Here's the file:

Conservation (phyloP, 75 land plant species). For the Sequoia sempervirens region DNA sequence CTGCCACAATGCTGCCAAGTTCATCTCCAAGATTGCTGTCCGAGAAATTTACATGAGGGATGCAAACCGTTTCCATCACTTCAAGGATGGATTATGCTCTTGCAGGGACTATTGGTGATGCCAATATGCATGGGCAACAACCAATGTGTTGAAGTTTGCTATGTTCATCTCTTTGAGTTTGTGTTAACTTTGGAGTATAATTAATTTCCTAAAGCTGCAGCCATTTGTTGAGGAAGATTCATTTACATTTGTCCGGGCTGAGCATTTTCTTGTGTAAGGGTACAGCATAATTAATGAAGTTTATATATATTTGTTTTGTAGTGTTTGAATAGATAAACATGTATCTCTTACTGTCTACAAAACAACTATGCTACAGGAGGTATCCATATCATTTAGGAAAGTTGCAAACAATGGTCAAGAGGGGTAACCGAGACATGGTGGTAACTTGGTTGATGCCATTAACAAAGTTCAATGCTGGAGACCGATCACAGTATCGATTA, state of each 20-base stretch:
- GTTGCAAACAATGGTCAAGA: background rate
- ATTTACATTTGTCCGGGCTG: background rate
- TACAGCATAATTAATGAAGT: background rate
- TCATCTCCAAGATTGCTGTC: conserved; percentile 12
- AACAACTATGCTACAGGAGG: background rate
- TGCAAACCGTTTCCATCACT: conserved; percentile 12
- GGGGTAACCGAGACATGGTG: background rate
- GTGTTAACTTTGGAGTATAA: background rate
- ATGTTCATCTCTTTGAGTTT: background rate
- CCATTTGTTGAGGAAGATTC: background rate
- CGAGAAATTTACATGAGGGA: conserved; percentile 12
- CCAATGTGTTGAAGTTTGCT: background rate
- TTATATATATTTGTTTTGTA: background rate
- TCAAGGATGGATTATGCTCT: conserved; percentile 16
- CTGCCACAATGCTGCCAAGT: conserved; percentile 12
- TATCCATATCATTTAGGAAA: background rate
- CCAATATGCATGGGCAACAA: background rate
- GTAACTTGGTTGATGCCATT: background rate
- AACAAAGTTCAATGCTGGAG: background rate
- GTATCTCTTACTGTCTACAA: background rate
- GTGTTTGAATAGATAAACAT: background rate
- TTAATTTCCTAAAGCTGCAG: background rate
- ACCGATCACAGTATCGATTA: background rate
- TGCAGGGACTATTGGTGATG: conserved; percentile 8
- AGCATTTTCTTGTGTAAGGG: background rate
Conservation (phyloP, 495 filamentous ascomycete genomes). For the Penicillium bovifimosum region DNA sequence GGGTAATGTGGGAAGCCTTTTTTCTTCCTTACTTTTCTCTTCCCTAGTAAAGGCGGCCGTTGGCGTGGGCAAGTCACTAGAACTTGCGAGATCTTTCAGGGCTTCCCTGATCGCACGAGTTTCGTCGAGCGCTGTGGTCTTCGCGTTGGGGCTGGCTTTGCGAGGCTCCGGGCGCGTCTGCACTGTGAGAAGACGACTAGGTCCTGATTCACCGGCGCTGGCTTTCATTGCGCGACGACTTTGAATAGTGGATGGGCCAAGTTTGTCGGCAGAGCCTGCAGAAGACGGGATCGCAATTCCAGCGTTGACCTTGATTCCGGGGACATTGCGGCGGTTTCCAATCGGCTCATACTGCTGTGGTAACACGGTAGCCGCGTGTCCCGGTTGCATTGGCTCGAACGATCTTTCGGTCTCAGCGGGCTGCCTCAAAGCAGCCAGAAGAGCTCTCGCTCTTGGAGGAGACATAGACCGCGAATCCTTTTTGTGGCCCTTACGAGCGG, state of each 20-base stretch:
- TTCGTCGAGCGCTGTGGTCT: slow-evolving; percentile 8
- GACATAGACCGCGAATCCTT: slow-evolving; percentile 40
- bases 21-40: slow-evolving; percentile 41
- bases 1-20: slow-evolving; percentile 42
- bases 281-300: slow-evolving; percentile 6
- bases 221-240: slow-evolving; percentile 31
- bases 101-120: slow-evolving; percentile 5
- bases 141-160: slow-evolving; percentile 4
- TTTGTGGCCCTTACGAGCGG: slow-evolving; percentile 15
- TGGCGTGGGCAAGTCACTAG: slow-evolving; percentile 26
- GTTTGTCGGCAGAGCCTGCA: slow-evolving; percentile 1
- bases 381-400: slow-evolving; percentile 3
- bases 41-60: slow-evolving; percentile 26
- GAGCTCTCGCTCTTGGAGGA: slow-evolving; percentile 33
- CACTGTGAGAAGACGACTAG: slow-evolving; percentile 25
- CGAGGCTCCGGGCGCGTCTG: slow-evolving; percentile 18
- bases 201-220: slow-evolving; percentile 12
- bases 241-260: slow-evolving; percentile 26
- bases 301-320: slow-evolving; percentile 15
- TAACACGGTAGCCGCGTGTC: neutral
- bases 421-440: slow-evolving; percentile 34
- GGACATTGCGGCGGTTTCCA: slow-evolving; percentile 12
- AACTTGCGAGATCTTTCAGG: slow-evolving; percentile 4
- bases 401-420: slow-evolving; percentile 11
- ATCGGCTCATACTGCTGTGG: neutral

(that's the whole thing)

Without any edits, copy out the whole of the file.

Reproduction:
Conservation (phyloP, 75 land plant species). For the Sequoia sempervirens region DNA sequence CTGCCACAATGCTGCCAAGTTCATCTCCAAGATTGCTGTCCGAGAAATTTACATGAGGGATGCAAACCGTTTCCATCACTTCAAGGATGGATTATGCTCTTGCAGGGACTATTGGTGATGCCAATATGCATGGGCAACAACCAATGTGTTGAAGTTTGCTATGTTCATCTCTTTGAGTTTGTGTTAACTTTGGAGTATAATTAATTTCCTAAAGCTGCAGCCATTTGTTGAGGAAGATTCATTTACATTTGTCCGGGCTGAGCATTTTCTTGTGTAAGGGTACAGCATAATTAATGAAGTTTATATATATTTGTTTTGTAGTGTTTGAATAGATAAACATGTATCTCTTACTGTCTACAAAACAACTATGCTACAGGAGGTATCCATATCATTTAGGAAAGTTGCAAACAATGGTCAAGAGGGGTAACCGAGACATGGTGGTAACTTGGTTGATGCCATTAACAAAGTTCAATGCTGGAGACCGATCACAGTATCGATTA, state of each 20-base stretch:
- GTTGCAAACAATGGTCAAGA: background rate
- ATTTACATTTGTCCGGGCTG: background rate
- TACAGCATAATTAATGAAGT: background rate
- TCATCTCCAAGATTGCTGTC: conserved; percentile 12
- AACAACTATGCTACAGGAGG: background rate
- TGCAAACCGTTTCCATCACT: conserved; percentile 12
- GGGGTAACCGAGACATGGTG: background rate
- GTGTTAACTTTGGAGTATAA: background rate
- ATGTTCATCTCTTTGAGTTT: background rate
- CCATTTGTTGAGGAAGATTC: background rate
- CGAGAAATTTACATGAGGGA: conserved; percentile 12
- CCAATGTGTTGAAGTTTGCT: background rate
- TTATATATATTTGTTTTGTA: background rate
- TCAAGGATGGATTATGCTCT: conserved; percentile 16
- CTGCCACAATGCTGCCAAGT: conserved; percentile 12
- TATCCATATCATTTAGGAAA: background rate
- CCAATATGCATGGGCAACAA: background rate
- GTAACTTGGTTGATGCCATT: background rate
- AACAAAGTTCAATGCTGGAG: background rate
- GTATCTCTTACTGTCTACAA: background rate
- GTGTTTGAATAGATAAACAT: background rate
- TTAATTTCCTAAAGCTGCAG: background rate
- ACCGATCACAGTATCGATTA: background rate
- TGCAGGGACTATTGGTGATG: conserved; percentile 8
- AGCATTTTCTTGTGTAAGGG: background rate
Conservation (phyloP, 495 filamentous ascomycete genomes). For the Penicillium bovifimosum region DNA sequence GGGTAATGTGGGAAGCCTTTTTTCTTCCTTACTTTTCTCTTCCCTAGTAAAGGCGGCCGTTGGCGTGGGCAAGTCACTAGAACTTGCGAGATCTTTCAGGGCTTCCCTGATCGCACGAGTTTCGTCGAGCGCTGTGGTCTTCGCGTTGGGGCTGGCTTTGCGAGGCTCCGGGCGCGTCTGCACTGTGAGAAGACGACTAGGTCCTGATTCACCGGCGCTGGCTTTCATTGCGCGACGACTTTGAATAGTGGATGGGCCAAGTTTGTCGGCAGAGCCTGCAGAAGACGGGATCGCAATTCCAGCGTTGACCTTGATTCCGGGGACATTGCGGCGGTTTCCAATCGGCTCATACTGCTGTGGTAACACGGTAGCCGCGTGTCCCGGTTGCATTGGCTCGAACGATCTTTCGGTCTCAGCGGGCTGCCTCAAAGCAGCCAGAAGAGCTCTCGCTCTTGGAGGAGACATAGACCGCGAATCCTTTTTGTGGCCCTTACGAGCGG, state of each 20-base stretch:
- TTCGTCGAGCGCTGTGGTCT: slow-evolving; percentile 8
- GACATAGACCGCGAATCCTT: slow-evolving; percentile 40
- bases 21-40: slow-evolving; percentile 41
- bases 1-20: slow-evolving; percentile 42
- bases 281-300: slow-evolving; percentile 6
- bases 221-240: slow-evolving; percentile 31
- bases 101-120: slow-evolving; percentile 5
- bases 141-160: slow-evolving; percentile 4
- TTTGTGGCCCTTACGAGCGG: slow-evolving; percentile 15
- TGGCGTGGGCAAGTCACTAG: slow-evolving; percentile 26
- GTTTGTCGGCAGAGCCTGCA: slow-evolving; percentile 1
- bases 381-400: slow-evolving; percentile 3
- bases 41-60: slow-evolving; percentile 26
- GAGCTCTCGCTCTTGGAGGA: slow-evolving; percentile 33
- CACTGTGAGAAGACGACTAG: slow-evolving; percentile 25
- CGAGGCTCCGGGCGCGTCTG: slow-evolving; percentile 18
- bases 201-220: slow-evolving; percentile 12
- bases 241-260: slow-evolving; percentile 26
- bases 301-320: slow-evolving; percentile 15
- TAACACGGTAGCCGCGTGTC: neutral
- bases 421-440: slow-evolving; percentile 34
- GGACATTGCGGCGGTTTCCA: slow-evolving; percentile 12
- AACTTGCGAGATCTTTCAGG: slow-evolving; percentile 4
- bases 401-420: slow-evolving; percentile 11
- ATCGGCTCATACTGCTGTGG: neutral